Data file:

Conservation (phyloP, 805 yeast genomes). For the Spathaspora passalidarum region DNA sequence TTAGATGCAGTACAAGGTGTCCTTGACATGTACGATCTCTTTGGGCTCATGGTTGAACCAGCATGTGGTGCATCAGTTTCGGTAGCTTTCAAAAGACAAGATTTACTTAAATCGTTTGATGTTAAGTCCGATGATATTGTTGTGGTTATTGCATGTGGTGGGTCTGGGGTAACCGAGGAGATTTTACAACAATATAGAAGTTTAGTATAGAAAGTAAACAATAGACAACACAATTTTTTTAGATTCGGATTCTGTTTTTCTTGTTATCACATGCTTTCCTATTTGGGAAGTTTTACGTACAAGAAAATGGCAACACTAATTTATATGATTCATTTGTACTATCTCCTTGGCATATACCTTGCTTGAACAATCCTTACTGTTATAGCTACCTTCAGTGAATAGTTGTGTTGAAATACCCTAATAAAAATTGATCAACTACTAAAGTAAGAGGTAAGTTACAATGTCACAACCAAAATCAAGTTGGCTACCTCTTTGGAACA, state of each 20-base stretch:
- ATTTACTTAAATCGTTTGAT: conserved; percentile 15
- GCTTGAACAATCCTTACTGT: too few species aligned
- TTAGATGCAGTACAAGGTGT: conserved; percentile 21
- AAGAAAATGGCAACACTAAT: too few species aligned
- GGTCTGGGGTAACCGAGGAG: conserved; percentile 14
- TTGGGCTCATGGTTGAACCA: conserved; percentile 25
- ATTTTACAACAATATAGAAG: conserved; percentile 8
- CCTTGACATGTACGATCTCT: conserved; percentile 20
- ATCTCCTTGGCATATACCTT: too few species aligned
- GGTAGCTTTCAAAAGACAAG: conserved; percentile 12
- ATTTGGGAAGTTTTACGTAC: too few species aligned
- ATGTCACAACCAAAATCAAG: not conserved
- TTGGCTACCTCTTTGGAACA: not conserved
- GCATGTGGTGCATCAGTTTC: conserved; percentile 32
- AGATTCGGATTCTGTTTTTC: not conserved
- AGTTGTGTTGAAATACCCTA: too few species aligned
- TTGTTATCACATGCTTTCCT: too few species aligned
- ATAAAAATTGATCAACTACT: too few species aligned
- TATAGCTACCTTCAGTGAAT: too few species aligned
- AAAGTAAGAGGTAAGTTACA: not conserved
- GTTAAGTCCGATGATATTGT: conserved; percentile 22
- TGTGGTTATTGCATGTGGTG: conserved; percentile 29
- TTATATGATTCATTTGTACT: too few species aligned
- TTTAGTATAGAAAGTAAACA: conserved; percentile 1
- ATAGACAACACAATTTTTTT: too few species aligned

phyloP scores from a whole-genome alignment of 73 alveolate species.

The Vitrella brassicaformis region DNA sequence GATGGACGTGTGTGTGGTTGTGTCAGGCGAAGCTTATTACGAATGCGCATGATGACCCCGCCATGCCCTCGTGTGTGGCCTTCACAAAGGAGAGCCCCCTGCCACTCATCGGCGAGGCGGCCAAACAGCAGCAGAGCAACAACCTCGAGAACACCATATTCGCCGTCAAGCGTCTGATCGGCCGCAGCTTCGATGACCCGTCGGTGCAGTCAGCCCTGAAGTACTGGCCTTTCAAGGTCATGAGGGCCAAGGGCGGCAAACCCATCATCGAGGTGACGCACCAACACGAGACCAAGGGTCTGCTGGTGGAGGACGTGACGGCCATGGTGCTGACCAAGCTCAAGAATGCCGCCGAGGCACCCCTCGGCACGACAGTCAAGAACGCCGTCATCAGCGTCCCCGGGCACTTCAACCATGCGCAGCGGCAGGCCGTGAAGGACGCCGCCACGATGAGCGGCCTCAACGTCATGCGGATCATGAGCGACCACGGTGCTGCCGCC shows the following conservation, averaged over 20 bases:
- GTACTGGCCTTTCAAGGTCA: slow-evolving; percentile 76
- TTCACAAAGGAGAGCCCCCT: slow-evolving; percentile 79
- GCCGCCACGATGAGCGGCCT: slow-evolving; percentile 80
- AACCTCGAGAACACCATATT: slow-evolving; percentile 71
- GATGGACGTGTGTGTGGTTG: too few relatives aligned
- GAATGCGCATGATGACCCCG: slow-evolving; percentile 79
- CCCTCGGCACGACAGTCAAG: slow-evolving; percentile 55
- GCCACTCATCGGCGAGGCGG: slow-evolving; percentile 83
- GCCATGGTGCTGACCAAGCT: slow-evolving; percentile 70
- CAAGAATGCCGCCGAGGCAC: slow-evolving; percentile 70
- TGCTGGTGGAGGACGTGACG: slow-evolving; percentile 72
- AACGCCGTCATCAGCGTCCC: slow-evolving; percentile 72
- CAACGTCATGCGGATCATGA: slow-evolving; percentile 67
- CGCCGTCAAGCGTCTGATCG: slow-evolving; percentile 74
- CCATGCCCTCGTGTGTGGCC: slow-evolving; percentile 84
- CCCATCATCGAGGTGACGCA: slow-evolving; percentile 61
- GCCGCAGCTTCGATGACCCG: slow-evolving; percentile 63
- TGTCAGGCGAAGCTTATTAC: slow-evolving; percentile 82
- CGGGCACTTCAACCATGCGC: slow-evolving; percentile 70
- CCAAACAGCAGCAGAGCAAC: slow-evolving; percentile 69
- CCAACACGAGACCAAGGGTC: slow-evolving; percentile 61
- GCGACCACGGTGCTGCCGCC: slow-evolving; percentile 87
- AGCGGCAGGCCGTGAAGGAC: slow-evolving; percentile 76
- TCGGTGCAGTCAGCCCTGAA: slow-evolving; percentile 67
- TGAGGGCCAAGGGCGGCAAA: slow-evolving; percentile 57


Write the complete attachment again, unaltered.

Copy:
Conservation (phyloP, 805 yeast genomes). For the Spathaspora passalidarum region DNA sequence TTAGATGCAGTACAAGGTGTCCTTGACATGTACGATCTCTTTGGGCTCATGGTTGAACCAGCATGTGGTGCATCAGTTTCGGTAGCTTTCAAAAGACAAGATTTACTTAAATCGTTTGATGTTAAGTCCGATGATATTGTTGTGGTTATTGCATGTGGTGGGTCTGGGGTAACCGAGGAGATTTTACAACAATATAGAAGTTTAGTATAGAAAGTAAACAATAGACAACACAATTTTTTTAGATTCGGATTCTGTTTTTCTTGTTATCACATGCTTTCCTATTTGGGAAGTTTTACGTACAAGAAAATGGCAACACTAATTTATATGATTCATTTGTACTATCTCCTTGGCATATACCTTGCTTGAACAATCCTTACTGTTATAGCTACCTTCAGTGAATAGTTGTGTTGAAATACCCTAATAAAAATTGATCAACTACTAAAGTAAGAGGTAAGTTACAATGTCACAACCAAAATCAAGTTGGCTACCTCTTTGGAACA, state of each 20-base stretch:
- ATTTACTTAAATCGTTTGAT: conserved; percentile 15
- GCTTGAACAATCCTTACTGT: too few species aligned
- TTAGATGCAGTACAAGGTGT: conserved; percentile 21
- AAGAAAATGGCAACACTAAT: too few species aligned
- GGTCTGGGGTAACCGAGGAG: conserved; percentile 14
- TTGGGCTCATGGTTGAACCA: conserved; percentile 25
- ATTTTACAACAATATAGAAG: conserved; percentile 8
- CCTTGACATGTACGATCTCT: conserved; percentile 20
- ATCTCCTTGGCATATACCTT: too few species aligned
- GGTAGCTTTCAAAAGACAAG: conserved; percentile 12
- ATTTGGGAAGTTTTACGTAC: too few species aligned
- ATGTCACAACCAAAATCAAG: not conserved
- TTGGCTACCTCTTTGGAACA: not conserved
- GCATGTGGTGCATCAGTTTC: conserved; percentile 32
- AGATTCGGATTCTGTTTTTC: not conserved
- AGTTGTGTTGAAATACCCTA: too few species aligned
- TTGTTATCACATGCTTTCCT: too few species aligned
- ATAAAAATTGATCAACTACT: too few species aligned
- TATAGCTACCTTCAGTGAAT: too few species aligned
- AAAGTAAGAGGTAAGTTACA: not conserved
- GTTAAGTCCGATGATATTGT: conserved; percentile 22
- TGTGGTTATTGCATGTGGTG: conserved; percentile 29
- TTATATGATTCATTTGTACT: too few species aligned
- TTTAGTATAGAAAGTAAACA: conserved; percentile 1
- ATAGACAACACAATTTTTTT: too few species aligned

phyloP scores from a whole-genome alignment of 73 alveolate species.

The Vitrella brassicaformis region DNA sequence GATGGACGTGTGTGTGGTTGTGTCAGGCGAAGCTTATTACGAATGCGCATGATGACCCCGCCATGCCCTCGTGTGTGGCCTTCACAAAGGAGAGCCCCCTGCCACTCATCGGCGAGGCGGCCAAACAGCAGCAGAGCAACAACCTCGAGAACACCATATTCGCCGTCAAGCGTCTGATCGGCCGCAGCTTCGATGACCCGTCGGTGCAGTCAGCCCTGAAGTACTGGCCTTTCAAGGTCATGAGGGCCAAGGGCGGCAAACCCATCATCGAGGTGACGCACCAACACGAGACCAAGGGTCTGCTGGTGGAGGACGTGACGGCCATGGTGCTGACCAAGCTCAAGAATGCCGCCGAGGCACCCCTCGGCACGACAGTCAAGAACGCCGTCATCAGCGTCCCCGGGCACTTCAACCATGCGCAGCGGCAGGCCGTGAAGGACGCCGCCACGATGAGCGGCCTCAACGTCATGCGGATCATGAGCGACCACGGTGCTGCCGCC shows the following conservation, averaged over 20 bases:
- GTACTGGCCTTTCAAGGTCA: slow-evolving; percentile 76
- TTCACAAAGGAGAGCCCCCT: slow-evolving; percentile 79
- GCCGCCACGATGAGCGGCCT: slow-evolving; percentile 80
- AACCTCGAGAACACCATATT: slow-evolving; percentile 71
- GATGGACGTGTGTGTGGTTG: too few relatives aligned
- GAATGCGCATGATGACCCCG: slow-evolving; percentile 79
- CCCTCGGCACGACAGTCAAG: slow-evolving; percentile 55
- GCCACTCATCGGCGAGGCGG: slow-evolving; percentile 83
- GCCATGGTGCTGACCAAGCT: slow-evolving; percentile 70
- CAAGAATGCCGCCGAGGCAC: slow-evolving; percentile 70
- TGCTGGTGGAGGACGTGACG: slow-evolving; percentile 72
- AACGCCGTCATCAGCGTCCC: slow-evolving; percentile 72
- CAACGTCATGCGGATCATGA: slow-evolving; percentile 67
- CGCCGTCAAGCGTCTGATCG: slow-evolving; percentile 74
- CCATGCCCTCGTGTGTGGCC: slow-evolving; percentile 84
- CCCATCATCGAGGTGACGCA: slow-evolving; percentile 61
- GCCGCAGCTTCGATGACCCG: slow-evolving; percentile 63
- TGTCAGGCGAAGCTTATTAC: slow-evolving; percentile 82
- CGGGCACTTCAACCATGCGC: slow-evolving; percentile 70
- CCAAACAGCAGCAGAGCAAC: slow-evolving; percentile 69
- CCAACACGAGACCAAGGGTC: slow-evolving; percentile 61
- GCGACCACGGTGCTGCCGCC: slow-evolving; percentile 87
- AGCGGCAGGCCGTGAAGGAC: slow-evolving; percentile 76
- TCGGTGCAGTCAGCCCTGAA: slow-evolving; percentile 67
- TGAGGGCCAAGGGCGGCAAA: slow-evolving; percentile 57